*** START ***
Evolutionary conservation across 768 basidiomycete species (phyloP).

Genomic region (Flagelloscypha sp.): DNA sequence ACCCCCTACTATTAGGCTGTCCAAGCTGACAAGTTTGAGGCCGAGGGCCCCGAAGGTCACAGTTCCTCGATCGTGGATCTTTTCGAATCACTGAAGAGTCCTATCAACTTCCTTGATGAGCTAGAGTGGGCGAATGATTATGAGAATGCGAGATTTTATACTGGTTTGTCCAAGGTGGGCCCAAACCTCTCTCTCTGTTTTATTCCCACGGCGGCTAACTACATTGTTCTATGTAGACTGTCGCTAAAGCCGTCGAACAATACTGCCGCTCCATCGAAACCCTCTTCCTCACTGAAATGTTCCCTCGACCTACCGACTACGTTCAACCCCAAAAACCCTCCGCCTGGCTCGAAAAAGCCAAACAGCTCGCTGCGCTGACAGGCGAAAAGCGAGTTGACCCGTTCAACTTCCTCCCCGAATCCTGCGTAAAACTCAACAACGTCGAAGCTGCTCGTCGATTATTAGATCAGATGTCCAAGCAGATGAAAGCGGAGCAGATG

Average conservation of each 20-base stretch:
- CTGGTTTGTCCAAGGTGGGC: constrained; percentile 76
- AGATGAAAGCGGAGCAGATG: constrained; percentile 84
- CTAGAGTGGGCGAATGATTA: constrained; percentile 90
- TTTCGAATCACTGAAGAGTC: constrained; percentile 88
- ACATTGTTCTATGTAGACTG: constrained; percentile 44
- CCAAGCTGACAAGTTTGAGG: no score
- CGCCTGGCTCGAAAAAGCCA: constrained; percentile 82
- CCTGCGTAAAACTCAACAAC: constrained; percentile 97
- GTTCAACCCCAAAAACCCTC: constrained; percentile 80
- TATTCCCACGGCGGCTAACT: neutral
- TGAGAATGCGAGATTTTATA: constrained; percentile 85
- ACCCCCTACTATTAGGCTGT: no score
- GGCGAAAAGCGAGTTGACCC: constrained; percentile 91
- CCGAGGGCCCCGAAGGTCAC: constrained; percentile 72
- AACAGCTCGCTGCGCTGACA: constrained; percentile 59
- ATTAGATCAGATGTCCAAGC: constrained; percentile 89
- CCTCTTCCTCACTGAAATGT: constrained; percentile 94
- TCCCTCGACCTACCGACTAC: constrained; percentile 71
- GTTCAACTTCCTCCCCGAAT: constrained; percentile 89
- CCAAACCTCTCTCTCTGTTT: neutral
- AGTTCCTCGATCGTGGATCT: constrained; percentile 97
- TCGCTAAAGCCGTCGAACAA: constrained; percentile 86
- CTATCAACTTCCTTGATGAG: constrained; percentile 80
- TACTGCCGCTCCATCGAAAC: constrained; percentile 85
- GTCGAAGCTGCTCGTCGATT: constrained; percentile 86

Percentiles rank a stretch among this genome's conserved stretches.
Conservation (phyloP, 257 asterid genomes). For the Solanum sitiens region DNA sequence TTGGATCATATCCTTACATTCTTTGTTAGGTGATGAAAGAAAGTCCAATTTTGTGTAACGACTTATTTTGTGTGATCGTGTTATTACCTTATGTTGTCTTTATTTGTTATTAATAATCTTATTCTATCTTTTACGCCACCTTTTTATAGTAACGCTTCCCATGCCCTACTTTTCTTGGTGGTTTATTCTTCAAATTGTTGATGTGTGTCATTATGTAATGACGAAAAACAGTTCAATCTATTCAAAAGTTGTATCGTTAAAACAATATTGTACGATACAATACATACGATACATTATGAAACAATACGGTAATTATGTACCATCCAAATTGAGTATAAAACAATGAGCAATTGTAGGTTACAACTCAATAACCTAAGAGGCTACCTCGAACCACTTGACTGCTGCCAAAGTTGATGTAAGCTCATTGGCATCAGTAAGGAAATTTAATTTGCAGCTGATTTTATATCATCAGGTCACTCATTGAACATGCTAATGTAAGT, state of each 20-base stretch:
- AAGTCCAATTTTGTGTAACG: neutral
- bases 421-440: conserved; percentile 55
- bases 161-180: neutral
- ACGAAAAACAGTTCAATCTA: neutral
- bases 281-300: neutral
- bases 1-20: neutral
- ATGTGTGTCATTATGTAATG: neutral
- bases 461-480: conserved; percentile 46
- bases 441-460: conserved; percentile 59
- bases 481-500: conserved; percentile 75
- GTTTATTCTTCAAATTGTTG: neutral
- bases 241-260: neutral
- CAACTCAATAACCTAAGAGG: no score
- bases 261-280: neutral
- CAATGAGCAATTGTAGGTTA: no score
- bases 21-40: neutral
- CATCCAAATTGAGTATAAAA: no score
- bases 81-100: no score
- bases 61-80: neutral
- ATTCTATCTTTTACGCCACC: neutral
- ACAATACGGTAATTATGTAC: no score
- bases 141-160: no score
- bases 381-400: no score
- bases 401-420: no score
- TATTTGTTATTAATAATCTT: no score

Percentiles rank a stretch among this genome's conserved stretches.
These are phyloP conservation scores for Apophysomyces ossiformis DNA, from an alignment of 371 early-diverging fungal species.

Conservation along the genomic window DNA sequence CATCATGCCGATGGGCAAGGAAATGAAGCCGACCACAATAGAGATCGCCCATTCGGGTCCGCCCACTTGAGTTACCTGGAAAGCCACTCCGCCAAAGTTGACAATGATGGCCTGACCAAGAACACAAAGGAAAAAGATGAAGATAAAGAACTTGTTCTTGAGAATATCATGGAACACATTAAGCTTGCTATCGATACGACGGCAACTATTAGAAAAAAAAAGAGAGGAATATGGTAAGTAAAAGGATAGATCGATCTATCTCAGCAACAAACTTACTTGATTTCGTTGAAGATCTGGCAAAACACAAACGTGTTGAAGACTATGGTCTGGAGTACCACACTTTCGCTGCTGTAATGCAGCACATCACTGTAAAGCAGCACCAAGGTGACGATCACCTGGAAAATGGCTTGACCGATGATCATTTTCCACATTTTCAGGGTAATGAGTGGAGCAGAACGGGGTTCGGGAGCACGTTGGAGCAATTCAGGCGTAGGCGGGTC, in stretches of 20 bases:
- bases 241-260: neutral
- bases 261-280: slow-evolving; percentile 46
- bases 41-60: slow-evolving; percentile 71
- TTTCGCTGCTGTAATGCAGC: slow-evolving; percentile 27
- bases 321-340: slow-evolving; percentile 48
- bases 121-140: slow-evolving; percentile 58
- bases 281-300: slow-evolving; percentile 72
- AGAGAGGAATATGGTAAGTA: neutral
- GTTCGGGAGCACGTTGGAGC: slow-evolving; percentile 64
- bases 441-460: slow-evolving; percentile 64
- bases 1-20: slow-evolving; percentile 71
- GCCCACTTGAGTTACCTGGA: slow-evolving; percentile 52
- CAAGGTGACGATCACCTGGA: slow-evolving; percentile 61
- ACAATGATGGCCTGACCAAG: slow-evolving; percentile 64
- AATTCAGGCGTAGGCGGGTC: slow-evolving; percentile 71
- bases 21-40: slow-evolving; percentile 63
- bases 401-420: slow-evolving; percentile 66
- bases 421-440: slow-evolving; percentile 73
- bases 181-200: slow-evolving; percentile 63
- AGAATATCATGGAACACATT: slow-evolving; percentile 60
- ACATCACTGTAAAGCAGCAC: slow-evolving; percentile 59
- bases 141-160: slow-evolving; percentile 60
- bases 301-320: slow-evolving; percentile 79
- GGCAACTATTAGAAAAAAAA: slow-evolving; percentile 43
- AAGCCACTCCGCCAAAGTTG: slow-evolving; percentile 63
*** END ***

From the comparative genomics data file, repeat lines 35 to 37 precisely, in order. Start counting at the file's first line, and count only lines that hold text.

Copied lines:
- bases 281-300: neutral
- bases 1-20: neutral
- ATGTGTGTCATTATGTAATG: neutral